Our nutritional makeover series "Pantry Raid" most recently took us to the home of Mission Viejo resident Kristy Noble and her sons, Scott, 14, and Robert, 17. The Nobles face time and money limitations familiar to lots of families that want to eat more healthfully but don't have a lot of time to cook.
Registered dietitian Lisa Gibson offers advice to the family, but she also recommended these resources for more information on diet and nutrition:
"American Dietetic Association Complete Food and Nutrition Guide" by Roberta Larson Duyff and the American Dietetic Assn. (Wiley, 2006): This book offers tips on eating more healthfully, incorporating more fruits and vegetables, navigating restaurant menus and devising safe ways to diet.
"Eating on the Run" by Evelyn Tribole (Human Kinetics, 2003): No time to cook? The author makes suggestions for healthful snacks on the go, gives advice on losing weight and emphasizes eating from all food groups.
"Cleveland Clinic Healthy Heart Lifestyle Guide and Cookbook" by the Cleveland Clinic, Bonnie Sanders Polin, Frances Towner Giedt and Dr. Steven Nissen (Broadway, 2007): Heart-healthy recipes fill this book, which also features advice on making lifestyle changes that last.
Magazines and newsletters on cooking and nutrition:
Cooking Light magazine and website: The magazine offers tasty, healthful recipes usually low in fat and calories, plus general health tips; the website also has recipes, plus information on health and entertaining.
UC Berkeley Wellness Letter: This ad-free newsletter from Berkeley's School of Public Health and other university researchers offers the latest in health research, translated for the layman. In addition to information on food and nutrition, it also includes wellness tips, plus information on exercise and preventive medicine.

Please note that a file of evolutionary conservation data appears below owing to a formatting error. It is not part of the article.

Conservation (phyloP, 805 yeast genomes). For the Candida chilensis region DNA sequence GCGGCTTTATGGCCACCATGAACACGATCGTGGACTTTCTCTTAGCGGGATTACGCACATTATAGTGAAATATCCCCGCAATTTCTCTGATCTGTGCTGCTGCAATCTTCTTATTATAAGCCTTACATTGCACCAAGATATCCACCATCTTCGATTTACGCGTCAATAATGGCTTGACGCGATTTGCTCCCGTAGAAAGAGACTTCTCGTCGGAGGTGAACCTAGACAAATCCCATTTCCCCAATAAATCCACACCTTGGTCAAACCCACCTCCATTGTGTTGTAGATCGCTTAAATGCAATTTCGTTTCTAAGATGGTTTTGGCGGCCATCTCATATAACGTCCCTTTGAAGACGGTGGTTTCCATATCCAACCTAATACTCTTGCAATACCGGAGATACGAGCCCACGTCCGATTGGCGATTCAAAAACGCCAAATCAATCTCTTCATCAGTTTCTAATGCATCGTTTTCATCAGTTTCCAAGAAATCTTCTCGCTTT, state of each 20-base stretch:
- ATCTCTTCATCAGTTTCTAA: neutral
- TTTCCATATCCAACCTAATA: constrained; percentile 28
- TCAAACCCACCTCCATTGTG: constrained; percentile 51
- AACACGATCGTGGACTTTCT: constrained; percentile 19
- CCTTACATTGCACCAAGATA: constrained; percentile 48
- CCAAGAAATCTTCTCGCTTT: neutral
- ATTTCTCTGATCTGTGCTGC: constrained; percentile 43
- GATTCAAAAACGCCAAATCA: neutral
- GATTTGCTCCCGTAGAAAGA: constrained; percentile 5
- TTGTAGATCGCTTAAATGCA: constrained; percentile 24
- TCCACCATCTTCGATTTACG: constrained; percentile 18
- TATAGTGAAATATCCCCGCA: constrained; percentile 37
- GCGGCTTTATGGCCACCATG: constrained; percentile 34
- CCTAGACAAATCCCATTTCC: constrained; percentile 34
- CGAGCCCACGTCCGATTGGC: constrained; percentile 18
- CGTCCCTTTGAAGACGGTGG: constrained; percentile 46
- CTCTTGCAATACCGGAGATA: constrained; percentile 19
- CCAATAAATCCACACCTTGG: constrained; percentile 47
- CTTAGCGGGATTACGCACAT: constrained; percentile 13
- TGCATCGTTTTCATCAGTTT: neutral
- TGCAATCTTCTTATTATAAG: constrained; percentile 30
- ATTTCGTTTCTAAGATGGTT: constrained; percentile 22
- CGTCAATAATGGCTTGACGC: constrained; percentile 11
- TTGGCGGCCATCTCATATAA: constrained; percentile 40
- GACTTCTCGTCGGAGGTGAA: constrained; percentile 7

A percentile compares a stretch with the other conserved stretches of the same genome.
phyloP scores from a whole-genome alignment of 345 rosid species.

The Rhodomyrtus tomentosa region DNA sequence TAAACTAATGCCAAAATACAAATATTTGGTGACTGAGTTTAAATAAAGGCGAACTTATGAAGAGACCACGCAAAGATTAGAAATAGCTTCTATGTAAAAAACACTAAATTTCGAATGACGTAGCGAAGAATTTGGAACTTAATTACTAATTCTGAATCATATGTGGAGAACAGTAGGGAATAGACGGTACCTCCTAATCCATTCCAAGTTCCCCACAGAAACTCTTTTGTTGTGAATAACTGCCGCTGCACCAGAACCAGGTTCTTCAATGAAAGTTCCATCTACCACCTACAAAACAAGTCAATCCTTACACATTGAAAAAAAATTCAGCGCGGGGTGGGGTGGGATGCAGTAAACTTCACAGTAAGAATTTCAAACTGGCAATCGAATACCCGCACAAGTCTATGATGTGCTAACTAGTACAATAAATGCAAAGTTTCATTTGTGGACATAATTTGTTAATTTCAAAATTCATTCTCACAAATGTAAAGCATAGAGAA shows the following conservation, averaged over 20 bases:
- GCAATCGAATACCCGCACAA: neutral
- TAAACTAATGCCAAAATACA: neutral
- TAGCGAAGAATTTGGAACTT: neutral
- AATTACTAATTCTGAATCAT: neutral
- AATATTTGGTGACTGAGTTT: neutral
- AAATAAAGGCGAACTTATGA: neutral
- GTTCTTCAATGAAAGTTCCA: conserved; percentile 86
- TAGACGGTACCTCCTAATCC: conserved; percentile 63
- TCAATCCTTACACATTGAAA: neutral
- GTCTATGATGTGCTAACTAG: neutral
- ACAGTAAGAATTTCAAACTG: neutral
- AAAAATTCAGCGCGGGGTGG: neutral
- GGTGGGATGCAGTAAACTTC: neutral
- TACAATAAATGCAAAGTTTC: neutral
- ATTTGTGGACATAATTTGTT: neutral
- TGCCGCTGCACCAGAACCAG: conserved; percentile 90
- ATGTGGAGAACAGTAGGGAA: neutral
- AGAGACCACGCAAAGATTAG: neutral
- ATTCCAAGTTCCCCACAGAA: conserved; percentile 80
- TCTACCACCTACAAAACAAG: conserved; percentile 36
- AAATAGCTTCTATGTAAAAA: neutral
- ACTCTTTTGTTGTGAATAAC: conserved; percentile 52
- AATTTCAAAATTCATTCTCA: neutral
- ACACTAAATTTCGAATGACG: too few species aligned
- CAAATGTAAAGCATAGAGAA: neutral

Mayo Clinic Health Letter online: This widely read newsletter contains a plethora of health information on diseases, chronic conditions, exercise and more. It also features a recipe of the month.
Websites with information on nutrition and food:
American Dietetic Assn.: This site is packed with information on food and nutrition, and it links to MyPyramid, the customizable food and menu planner.
Healthy Dining Finder: Going out to dinner but not sure what you'll be faced with on the menu? Visit this site first, and find neighborhood restaurants featuring dietitian-recommended healthful items.
The lentil stew Kristy Noble prepared for dinner the night we were there was made with...
3 tablespoons of olive oil,
9 pork sausages,
2 cups of dried lentils,
1 1/2 cup of carrots,
3 medium potatoes, and
1 chicken bouillon cube.
It served about 12.
We decided to lighten up this family favorite, and the process isn't tough -- lean proteins can be substituted for fattier ones, and amounts of oil and butter can be greatly reduced. The numbers below show how the dish stacks up in terms of fat and calories, and how those numbers would change if lean turkey sausage were substituted for the pork, or if the sausage were left out altogether.
(Noble drained some of the fat from the sausage after cooking; estimating that half the fat was removed, the recipe would have 143.7 total grams of fat and 12 grams per serving.)
Recipe made with turkey sausage:
Total calories: 3,030
Total fat: 84.7 grams
Calories and fat per serving: 253 calories, 7.1 grams of fat
Recipe omitting sausage:
Total calories: 2,350
Total fat: 44.7 grams
Calories and fat per serving: 196 calories, 3.7 grams of fat
CalorieKing.com was used to calculate calories; all numbers are approximate.
-- Jeannine Stein
Photos: Top: Kristy Noble, left, gets nutrition advice from dietitian Lisa Gibson. Bottom: The stew would be more healthful with turkey, or no, sausage instead of the pork variety.
Credit: Lawrence K. Ho / Los Angeles Times